ISB Updates

US Ambassador interacts with students at ISB

On his first visit to Hyderabad, the newly appointed U.S. Ambassador to India, Richard Verma made it a point to spend some quality time with students of the Indian School of Business (ISB) and a few other management institutes in the city at the ISB campus.  Advocating strong US-India economic ties the Ambassador stressed on ‘innovation based growth’ for the people of both the countries and closer cooperation for financial inclusion, education and skills training and education and clean energy. “We need to forge strong and sustainable economies for the children of both the countries. We need a common ground to look forward to a future which has “good jobs, safe community and bright future for our children,” he said.

He was speaking on the topic 'India and the United States: Building Strong and Sustainable Economies for Our People,' at the event at ISB. Close to 150 students from the Narsee Monjee Institute of Management, Institute for Technology & Management and Auroras’ Business School, apart from ISB, and captains of industry in Hyderabad interacted with Ambassador Verma.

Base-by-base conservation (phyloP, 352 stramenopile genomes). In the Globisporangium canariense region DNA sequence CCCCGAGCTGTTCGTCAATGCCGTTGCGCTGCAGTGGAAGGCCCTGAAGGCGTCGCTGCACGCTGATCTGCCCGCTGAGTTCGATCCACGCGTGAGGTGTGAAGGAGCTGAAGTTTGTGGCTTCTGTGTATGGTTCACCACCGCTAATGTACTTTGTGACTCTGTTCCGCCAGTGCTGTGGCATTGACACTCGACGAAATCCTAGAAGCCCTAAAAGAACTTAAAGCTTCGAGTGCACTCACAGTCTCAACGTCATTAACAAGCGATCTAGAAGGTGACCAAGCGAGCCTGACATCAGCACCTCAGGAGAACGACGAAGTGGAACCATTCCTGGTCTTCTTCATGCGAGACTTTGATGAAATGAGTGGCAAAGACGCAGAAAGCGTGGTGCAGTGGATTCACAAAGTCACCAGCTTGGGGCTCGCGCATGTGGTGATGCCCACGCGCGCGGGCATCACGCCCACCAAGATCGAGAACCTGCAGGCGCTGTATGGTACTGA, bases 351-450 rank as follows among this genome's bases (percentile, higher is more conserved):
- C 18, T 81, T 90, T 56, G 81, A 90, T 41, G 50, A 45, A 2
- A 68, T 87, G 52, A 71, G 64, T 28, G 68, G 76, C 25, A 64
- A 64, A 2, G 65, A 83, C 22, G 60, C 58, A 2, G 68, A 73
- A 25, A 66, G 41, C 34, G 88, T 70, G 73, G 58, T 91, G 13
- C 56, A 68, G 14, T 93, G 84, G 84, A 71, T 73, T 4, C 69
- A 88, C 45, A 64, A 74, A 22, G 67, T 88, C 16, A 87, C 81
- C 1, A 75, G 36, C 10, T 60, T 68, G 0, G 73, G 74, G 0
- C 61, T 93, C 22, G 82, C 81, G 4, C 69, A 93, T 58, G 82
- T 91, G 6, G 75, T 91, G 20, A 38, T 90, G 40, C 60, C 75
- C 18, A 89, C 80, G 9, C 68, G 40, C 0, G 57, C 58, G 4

Richard Verma spoke at length Indo-US partnership for development, and how it is imperative for more and more American companies to invest in India and vice-versa. Further, collaboration should extend between NGOs and small organisations as well.   “Sabka saath sabka vikas,” he quipped borrowing a line from Indian Prime Minister Narendra Modi.

He emphasised that both countries must take advantage of the growing Indo-US partnership, trade gates need to be kept open, and new avenues need to be created for businesses to exchange ideas and best practices.

Looking into the future, especially from the perspective of education, Ambassador Verma said that the US Community Colleges were collaborating with the Indian Polytechnic Colleges to deliver high quality education.  He concluded that’s impertinent to share technological innovation and best practices in order to build ‘strong and sustainable economies for our people.’